In the aftermath of a hit and run collision outside his home, Sun City resident Alan Rochman went right to work repairing a short cinderblock wall and salvaging what was left of his bed of plants.
And while he doesn’t think the fleeing driver will be found, statistics back up his belief.
The Los Angeles Daily News last year reported that the Los Angeles Police Department solved only 8% of hit and runs in 2017. And those involve more than a broken wall.
In total, there were about 737,100 hit-and-run crashes in 2015, according to the National Highway Traffic Safety Administration. That means a hit and run occurs somewhere in the U.S. every 43 seconds.
Hit and run collisions occur when at least one person involved in the incident flees the scene before offering any or sufficient information, aiding the other person(s) involved, or properly reporting the crash.
“Hit-and-run crashes contribute to the suffering and social and economic burdens typical of injury crashes but also can increase the severity of outcomes given delays in or the complete absence of medical attention for the victims,” the AAA Foundation for Traffic Safety states. “Moreover, hit-and-run violations — which are criminal offenses — can create additional burdens for law enforcement and for families looking for remediation and medical and insurance support.”
The Apache Junction Police Department’s traffic unit listed several challenges to solving property damage hit and runs, such as whether the report of the collision or damage was delayed — for example, did it occur overnight and the victim came out to find it — or was the victim inside somewhere (shopping, appointment, etc.) for some time and found the damage when they came out.
“With these examples, the collision was not witnessed and therefore, there are no leads,” police said. “Or if the hit and run collision was being reported immediately, they (victim or witness) could not provide helpful information such as proper direction of travel; they could not provide a license plate or a good description of vehicle or driver.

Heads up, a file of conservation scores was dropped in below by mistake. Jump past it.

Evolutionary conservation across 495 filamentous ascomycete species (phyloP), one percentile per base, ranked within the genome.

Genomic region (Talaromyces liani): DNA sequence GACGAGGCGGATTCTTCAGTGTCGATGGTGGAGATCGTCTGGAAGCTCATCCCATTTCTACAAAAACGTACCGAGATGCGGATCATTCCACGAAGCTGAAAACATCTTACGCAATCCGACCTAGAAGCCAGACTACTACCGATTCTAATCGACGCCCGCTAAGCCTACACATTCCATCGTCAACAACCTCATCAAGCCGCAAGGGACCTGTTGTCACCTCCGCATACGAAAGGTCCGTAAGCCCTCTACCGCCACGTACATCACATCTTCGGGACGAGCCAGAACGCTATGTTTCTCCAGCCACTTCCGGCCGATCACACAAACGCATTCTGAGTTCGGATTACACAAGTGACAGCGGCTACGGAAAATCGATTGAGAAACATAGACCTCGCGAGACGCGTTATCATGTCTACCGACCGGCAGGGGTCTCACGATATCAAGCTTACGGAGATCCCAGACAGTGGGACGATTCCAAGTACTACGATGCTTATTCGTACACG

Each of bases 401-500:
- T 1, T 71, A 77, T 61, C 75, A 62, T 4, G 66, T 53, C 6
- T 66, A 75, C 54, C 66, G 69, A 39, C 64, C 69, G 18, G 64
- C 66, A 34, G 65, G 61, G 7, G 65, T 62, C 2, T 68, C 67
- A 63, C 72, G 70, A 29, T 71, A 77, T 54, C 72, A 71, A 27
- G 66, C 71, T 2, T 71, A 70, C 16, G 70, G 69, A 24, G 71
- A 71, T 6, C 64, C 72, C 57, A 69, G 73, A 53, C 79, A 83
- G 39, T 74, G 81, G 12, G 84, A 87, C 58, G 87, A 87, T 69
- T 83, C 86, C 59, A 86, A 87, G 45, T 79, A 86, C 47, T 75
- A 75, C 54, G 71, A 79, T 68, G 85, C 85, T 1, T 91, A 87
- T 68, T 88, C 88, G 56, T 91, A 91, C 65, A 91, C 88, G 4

“If there is no witness who can provide a license plate or followed the vehicle afterwards, it’s hard to conduct a thorough investigation,” police continued. “Having a license plate is a minimum item to get, because by having a license plate that matches the description of the vehicle, we have a ‘starting point’ for the investigation.”
Hit-and-run drivers could face thousands of dollars in fines, a suspended or revoked license, loss of auto insurance coverage, and jail time — especially if the collision results in death.
For the victims of property hit and runs, their best bet for recourse is to document as much as possible and provide that information to their homeowners insurance.
For Mr. Rochman, he went right to work. Prior to the Daily News-Sun arriving at his home the morning of April 25, Mr. Rochman said he and a friend had already fixed about 80% of what was damaged.
However, what was still visible of the collision were tire tracks through the gravel on the side of the home; a portion of a roughly 18-inch-tall cinderblock wall laid out on grass; and damage to two trees on the side of the house. Mirror pieces of the hit-and-run vehicle, described as a silver newer model pickup truck, also remained on the yard.
The truck nearly hit a group of golfers as well.